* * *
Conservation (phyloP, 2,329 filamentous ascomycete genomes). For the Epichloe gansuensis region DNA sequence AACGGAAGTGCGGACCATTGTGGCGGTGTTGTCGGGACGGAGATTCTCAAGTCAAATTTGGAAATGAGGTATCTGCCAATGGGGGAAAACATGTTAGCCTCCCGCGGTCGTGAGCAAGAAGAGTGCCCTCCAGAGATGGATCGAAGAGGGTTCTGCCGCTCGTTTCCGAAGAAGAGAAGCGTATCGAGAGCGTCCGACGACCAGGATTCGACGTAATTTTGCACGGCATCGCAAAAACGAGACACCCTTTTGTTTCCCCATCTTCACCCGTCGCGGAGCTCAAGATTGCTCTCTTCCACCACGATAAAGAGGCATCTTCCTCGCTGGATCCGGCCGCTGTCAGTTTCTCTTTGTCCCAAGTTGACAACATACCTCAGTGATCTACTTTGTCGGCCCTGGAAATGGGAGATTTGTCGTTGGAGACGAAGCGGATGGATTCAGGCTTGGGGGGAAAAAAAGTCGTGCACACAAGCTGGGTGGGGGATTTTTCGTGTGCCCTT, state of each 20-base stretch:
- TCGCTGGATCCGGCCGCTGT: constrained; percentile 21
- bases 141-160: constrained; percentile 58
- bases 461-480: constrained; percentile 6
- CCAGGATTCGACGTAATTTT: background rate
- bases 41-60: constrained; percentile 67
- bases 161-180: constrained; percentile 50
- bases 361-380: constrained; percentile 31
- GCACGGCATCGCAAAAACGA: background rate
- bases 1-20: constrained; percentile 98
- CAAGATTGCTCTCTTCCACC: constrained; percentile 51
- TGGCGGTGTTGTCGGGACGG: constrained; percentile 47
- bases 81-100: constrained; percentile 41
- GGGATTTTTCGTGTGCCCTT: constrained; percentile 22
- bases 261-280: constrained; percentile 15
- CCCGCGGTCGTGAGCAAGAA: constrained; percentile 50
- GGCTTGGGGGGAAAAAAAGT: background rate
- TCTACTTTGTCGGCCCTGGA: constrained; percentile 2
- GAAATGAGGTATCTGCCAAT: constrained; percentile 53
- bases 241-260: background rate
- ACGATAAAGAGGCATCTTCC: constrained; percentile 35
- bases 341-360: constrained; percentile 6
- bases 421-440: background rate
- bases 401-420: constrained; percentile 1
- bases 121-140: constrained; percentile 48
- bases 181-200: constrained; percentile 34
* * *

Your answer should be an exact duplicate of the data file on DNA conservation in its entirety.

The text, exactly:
Conservation (phyloP, 2,329 filamentous ascomycete genomes). For the Epichloe gansuensis region DNA sequence AACGGAAGTGCGGACCATTGTGGCGGTGTTGTCGGGACGGAGATTCTCAAGTCAAATTTGGAAATGAGGTATCTGCCAATGGGGGAAAACATGTTAGCCTCCCGCGGTCGTGAGCAAGAAGAGTGCCCTCCAGAGATGGATCGAAGAGGGTTCTGCCGCTCGTTTCCGAAGAAGAGAAGCGTATCGAGAGCGTCCGACGACCAGGATTCGACGTAATTTTGCACGGCATCGCAAAAACGAGACACCCTTTTGTTTCCCCATCTTCACCCGTCGCGGAGCTCAAGATTGCTCTCTTCCACCACGATAAAGAGGCATCTTCCTCGCTGGATCCGGCCGCTGTCAGTTTCTCTTTGTCCCAAGTTGACAACATACCTCAGTGATCTACTTTGTCGGCCCTGGAAATGGGAGATTTGTCGTTGGAGACGAAGCGGATGGATTCAGGCTTGGGGGGAAAAAAAGTCGTGCACACAAGCTGGGTGGGGGATTTTTCGTGTGCCCTT, state of each 20-base stretch:
- TCGCTGGATCCGGCCGCTGT: constrained; percentile 21
- bases 141-160: constrained; percentile 58
- bases 461-480: constrained; percentile 6
- CCAGGATTCGACGTAATTTT: background rate
- bases 41-60: constrained; percentile 67
- bases 161-180: constrained; percentile 50
- bases 361-380: constrained; percentile 31
- GCACGGCATCGCAAAAACGA: background rate
- bases 1-20: constrained; percentile 98
- CAAGATTGCTCTCTTCCACC: constrained; percentile 51
- TGGCGGTGTTGTCGGGACGG: constrained; percentile 47
- bases 81-100: constrained; percentile 41
- GGGATTTTTCGTGTGCCCTT: constrained; percentile 22
- bases 261-280: constrained; percentile 15
- CCCGCGGTCGTGAGCAAGAA: constrained; percentile 50
- GGCTTGGGGGGAAAAAAAGT: background rate
- TCTACTTTGTCGGCCCTGGA: constrained; percentile 2
- GAAATGAGGTATCTGCCAAT: constrained; percentile 53
- bases 241-260: background rate
- ACGATAAAGAGGCATCTTCC: constrained; percentile 35
- bases 341-360: constrained; percentile 6
- bases 421-440: background rate
- bases 401-420: constrained; percentile 1
- bases 121-140: constrained; percentile 48
- bases 181-200: constrained; percentile 34